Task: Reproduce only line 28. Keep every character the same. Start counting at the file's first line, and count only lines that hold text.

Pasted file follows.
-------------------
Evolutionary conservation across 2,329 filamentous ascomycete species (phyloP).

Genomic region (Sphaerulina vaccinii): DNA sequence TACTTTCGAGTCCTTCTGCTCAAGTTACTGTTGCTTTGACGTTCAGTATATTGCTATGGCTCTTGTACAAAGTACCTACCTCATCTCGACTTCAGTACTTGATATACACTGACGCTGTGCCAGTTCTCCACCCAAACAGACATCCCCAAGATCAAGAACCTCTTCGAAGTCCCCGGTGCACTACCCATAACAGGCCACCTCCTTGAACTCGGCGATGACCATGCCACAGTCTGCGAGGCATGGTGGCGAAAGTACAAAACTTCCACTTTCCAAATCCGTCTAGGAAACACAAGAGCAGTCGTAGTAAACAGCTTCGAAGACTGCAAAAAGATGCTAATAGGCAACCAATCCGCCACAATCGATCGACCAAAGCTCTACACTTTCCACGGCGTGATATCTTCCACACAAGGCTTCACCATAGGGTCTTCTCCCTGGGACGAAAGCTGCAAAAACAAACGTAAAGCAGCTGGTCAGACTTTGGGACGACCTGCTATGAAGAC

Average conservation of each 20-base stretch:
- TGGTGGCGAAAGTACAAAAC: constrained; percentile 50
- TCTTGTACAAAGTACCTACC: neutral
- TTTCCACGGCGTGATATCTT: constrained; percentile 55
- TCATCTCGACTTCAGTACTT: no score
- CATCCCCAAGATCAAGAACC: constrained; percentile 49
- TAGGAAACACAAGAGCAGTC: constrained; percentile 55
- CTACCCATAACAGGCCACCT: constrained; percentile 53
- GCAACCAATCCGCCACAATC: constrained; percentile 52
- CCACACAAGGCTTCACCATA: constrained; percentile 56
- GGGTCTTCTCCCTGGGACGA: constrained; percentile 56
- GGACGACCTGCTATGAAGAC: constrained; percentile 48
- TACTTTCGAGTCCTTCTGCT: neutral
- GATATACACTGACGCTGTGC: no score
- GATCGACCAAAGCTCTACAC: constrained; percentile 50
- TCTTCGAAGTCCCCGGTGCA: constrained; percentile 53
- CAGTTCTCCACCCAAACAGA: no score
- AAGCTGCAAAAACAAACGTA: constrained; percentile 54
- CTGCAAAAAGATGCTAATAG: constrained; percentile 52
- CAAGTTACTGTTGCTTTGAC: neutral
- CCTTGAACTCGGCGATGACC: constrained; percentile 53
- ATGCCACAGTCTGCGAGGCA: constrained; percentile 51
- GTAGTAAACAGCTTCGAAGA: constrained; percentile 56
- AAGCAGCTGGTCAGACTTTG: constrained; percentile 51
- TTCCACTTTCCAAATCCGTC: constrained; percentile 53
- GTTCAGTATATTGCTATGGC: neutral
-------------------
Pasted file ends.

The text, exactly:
- GTTCAGTATATTGCTATGGC: neutral